The #1 gripe: When the Motorola S705 is powered on (after I've started the car), the phone audio connects, immediately disconnects, then reconnects. In the process, the AVRCP protocol for remote-controlling the media player on the phone is lost. This means that I have to take the phone out of my pocket, load up the media player, then hit play. I know, it sounds like a really minor complaint, but the system would be a whole lot more enjoyable if I could just press a button on the dash and not fumble with the phone at all.

In order to fix this problem, I've installed the latest Cyanogen ROM. I've noticed a few threads that discuss A2DP and AVRCP reliability problems with android in general:

Both issues have been closed, but one person commented that he/she is still having problems with 4.2.1 after the issue was closed.

Today, I installed I hopped in the car and was disappointed to see the same problem (loss of AVRCP after a botched connection). I hooked up the phone to my computer and ran ADB logcat to see if I could get more info about the error. After 30 power-off/power-on cycles, the Bluetooth connection was always established perfectly with AVRCP. Geez! Obviously, I don't know if it's really fixed or not.

I decided that I will sync the phone with my music collection via USB. Originally, I thought it would be cool to do it wirelessly and automatically, but it turned out to be very easy to just plug it in and sync with MediaMonkey. The program chooses a random selection from my music collection and fills the phone's SD card up to capacity. I sync about once per week.

The automatic power-on and power-off circuitry to control the Motorola S705 works perfectly.

Also, the audio quality is good, but not quite as great as I originally thought. It's true that bass and treble are not attenuated, but there are noticeable compression artifacts in the sound that are not present in the source MP3. Cymbals sound kind of fuzzy, scratchy-- like the sound is coming from under water. It's not bad, but it's probably not quite as good as a 128-bit MP3. It's still fine enough for listening in the car where road noise is present.

More later...

Saturday, November 21, 2009

Stainless steel conical beer fermenter Pt.8

The beer fermenter project is finally ready for its first batch of beer. I bought a soft silicone strip from McMaster and cut a scarf joint in it. The diameter of the finished ring matches the lid on the fermenter.

I did some testing and verified that standard silicone adhesive would bond the red silicone rubber strip very well. I am pretty sure that if tested to destruction, the glue joint would break before the rubber itself would, but it still seems tough enough for this application.

I also welded my stainless cooling coil into the lid.

I made some Delrin clamps to keep the lid held tightly onto the tank. The silicone rubber is very soft which helps easily make a seal with minimal clamping pressure. I clamped it all up, shut both valves, and sucked some air out with my lungs. I could feel the vessel holding the vacuum that I created, so I assume the setup is essentially air-tight.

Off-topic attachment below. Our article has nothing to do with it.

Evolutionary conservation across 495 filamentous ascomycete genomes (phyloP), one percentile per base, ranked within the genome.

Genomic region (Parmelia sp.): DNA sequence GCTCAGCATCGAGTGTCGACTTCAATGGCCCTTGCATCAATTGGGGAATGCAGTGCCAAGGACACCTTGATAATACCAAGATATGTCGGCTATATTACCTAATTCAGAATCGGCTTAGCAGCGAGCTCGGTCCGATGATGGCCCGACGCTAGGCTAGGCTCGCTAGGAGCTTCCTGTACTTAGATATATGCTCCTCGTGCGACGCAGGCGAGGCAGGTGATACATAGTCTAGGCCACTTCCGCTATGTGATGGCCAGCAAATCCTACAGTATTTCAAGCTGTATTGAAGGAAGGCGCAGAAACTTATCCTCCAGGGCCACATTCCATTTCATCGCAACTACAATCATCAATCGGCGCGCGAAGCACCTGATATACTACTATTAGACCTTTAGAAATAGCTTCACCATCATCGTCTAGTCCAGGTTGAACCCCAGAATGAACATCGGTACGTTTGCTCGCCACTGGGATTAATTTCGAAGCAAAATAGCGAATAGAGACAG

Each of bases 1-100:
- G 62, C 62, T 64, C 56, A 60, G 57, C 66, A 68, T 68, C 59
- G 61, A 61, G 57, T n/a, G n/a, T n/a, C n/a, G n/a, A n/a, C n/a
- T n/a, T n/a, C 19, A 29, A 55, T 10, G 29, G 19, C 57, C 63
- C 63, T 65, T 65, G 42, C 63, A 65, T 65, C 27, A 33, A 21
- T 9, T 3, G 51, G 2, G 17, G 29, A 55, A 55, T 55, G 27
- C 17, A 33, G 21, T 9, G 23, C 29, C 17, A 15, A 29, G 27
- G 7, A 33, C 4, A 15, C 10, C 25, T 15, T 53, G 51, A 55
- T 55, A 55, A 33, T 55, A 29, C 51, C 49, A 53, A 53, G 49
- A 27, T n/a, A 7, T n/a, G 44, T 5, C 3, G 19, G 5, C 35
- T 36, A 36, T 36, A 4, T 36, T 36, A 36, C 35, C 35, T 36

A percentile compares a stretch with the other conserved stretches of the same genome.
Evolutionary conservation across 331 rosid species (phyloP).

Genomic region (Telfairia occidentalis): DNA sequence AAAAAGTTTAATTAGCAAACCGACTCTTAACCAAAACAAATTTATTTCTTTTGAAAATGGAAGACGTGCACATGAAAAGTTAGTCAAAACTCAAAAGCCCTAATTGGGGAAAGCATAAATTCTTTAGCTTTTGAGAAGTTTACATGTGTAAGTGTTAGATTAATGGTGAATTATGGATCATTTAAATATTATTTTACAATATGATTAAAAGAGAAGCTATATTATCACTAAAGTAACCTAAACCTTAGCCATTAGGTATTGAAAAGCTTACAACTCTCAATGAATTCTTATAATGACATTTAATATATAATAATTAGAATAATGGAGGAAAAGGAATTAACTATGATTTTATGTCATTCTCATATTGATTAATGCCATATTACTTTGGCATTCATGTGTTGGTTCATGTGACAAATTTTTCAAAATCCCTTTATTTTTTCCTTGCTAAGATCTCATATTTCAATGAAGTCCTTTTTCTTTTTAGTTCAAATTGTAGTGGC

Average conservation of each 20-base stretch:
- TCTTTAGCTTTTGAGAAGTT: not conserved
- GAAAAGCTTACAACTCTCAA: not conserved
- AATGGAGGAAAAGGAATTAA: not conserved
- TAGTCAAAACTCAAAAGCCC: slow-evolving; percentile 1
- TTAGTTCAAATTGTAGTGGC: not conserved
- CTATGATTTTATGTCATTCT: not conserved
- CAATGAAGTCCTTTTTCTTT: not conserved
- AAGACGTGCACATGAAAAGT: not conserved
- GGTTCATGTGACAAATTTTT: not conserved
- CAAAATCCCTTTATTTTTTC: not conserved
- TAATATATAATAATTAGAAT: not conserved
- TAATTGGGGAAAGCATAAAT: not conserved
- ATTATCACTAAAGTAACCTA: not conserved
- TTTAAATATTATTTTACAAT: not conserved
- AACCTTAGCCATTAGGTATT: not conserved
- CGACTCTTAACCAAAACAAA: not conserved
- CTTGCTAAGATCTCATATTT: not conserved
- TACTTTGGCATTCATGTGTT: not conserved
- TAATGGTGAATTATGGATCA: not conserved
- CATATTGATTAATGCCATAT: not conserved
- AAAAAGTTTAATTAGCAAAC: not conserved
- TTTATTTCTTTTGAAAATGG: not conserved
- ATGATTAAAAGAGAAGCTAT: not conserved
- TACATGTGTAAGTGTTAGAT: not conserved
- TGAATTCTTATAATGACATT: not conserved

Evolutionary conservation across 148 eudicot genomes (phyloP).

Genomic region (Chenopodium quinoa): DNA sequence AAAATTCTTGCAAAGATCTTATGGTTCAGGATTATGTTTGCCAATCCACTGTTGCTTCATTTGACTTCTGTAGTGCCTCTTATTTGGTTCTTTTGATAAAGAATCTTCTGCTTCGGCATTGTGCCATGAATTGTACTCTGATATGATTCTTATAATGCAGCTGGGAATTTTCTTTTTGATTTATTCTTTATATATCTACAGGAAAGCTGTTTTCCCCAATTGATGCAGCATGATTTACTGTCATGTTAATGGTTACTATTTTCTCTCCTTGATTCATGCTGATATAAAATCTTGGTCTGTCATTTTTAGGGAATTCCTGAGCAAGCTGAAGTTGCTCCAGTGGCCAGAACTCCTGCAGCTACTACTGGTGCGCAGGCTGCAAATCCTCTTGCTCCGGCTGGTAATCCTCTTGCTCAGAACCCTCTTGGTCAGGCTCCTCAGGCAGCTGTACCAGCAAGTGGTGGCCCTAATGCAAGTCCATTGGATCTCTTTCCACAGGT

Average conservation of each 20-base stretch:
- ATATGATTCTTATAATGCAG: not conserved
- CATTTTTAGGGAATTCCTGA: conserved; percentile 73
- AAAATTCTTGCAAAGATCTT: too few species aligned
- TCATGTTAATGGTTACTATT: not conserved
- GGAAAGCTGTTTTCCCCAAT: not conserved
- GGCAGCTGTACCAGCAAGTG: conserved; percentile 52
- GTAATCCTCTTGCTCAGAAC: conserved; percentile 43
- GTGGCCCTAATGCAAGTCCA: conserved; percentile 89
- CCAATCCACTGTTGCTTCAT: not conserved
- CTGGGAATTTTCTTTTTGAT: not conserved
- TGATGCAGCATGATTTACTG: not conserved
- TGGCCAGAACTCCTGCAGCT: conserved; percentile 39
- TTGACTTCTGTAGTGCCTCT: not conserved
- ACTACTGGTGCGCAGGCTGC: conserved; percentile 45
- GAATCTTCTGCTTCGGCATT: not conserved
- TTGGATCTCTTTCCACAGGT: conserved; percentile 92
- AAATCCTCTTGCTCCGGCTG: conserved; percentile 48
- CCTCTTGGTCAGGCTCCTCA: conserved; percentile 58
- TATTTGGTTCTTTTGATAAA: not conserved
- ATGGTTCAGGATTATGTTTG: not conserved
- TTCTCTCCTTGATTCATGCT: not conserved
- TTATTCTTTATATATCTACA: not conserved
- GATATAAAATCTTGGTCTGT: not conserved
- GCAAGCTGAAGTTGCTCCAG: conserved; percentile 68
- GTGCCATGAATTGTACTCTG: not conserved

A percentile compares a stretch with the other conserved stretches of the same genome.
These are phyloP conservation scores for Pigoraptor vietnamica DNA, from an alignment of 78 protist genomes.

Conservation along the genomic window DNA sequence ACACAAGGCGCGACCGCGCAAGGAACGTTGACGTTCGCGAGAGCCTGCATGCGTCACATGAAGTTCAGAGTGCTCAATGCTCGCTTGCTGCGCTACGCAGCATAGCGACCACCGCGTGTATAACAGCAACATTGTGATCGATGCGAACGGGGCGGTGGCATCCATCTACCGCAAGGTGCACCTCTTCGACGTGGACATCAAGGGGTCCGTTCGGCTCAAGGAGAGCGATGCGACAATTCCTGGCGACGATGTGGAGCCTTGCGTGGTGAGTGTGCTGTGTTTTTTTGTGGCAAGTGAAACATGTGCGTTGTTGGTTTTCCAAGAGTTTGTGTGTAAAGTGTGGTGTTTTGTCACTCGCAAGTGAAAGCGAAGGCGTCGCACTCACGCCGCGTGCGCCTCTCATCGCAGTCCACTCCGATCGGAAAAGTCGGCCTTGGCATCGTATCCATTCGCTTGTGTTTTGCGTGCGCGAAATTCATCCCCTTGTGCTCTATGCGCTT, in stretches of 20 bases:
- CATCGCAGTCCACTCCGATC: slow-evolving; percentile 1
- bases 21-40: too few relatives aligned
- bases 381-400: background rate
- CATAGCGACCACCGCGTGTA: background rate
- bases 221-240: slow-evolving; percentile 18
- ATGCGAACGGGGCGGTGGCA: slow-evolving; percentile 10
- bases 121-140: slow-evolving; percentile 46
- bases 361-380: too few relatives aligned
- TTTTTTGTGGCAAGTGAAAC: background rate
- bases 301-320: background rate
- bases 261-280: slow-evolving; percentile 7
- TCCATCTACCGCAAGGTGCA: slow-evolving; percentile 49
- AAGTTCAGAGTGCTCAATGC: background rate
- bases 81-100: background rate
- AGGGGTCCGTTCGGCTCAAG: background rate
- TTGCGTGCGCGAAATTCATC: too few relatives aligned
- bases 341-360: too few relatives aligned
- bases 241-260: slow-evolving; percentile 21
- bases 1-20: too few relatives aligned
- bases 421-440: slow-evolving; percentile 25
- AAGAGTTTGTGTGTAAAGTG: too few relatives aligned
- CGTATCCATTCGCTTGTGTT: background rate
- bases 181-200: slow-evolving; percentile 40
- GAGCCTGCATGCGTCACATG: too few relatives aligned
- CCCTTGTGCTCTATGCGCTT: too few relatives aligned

OK, so now it's time to brew some beer! Any recipe suggestions?

Friday, November 20, 2009

Installing Bluetooth audio in my car with a Motorola s705

I am nearly done with my project to create a seamless way of playing music that is stored on my computer in my car. I bought a Motorola s705, which is a Bluetooth audio receiver with headphone jack. It is capable of operating as a standard phone headset and also capable of receiving high-quality audio. First, let me review the s705 itself:

I easily paired the s705 with my HTC G1, and was able to play music through the s705 with no trouble. The sound quality was extremely good -- significantly better than the G1's own headphone adapter. It appears the high-pass filtering that the G1 uses on its own audio stream are thankfully not also used on the bluetooth high-quality audio stream. I could not hear any compression artifacts, and the sound quality remained top-notch as I walked up to about 15 feet away from the phone. I did not test the s705's battery life. I accidentally turned on the FM radio a few times, and I wish that feature could be disabled. The only negative thing is that the s705 and G1 sometimes do not connect to each other after being separated, then brought back together. Sometimes, they will only establish a phone audio connection and not a high-quality (A2DP) connection. Turning the phone off and on (or going into airplane mode and back) always fixes the problem. Turning the s705 off and on sometimes fixes the problem.

So after I decided the s705 would probably do the job, I took it apart (of course). I needed a way to remotely control the s705 power (to have it turn on everytime I started the car, and off when I shut car off), and also a way to allow it to charge its own battery while not running the car battery down.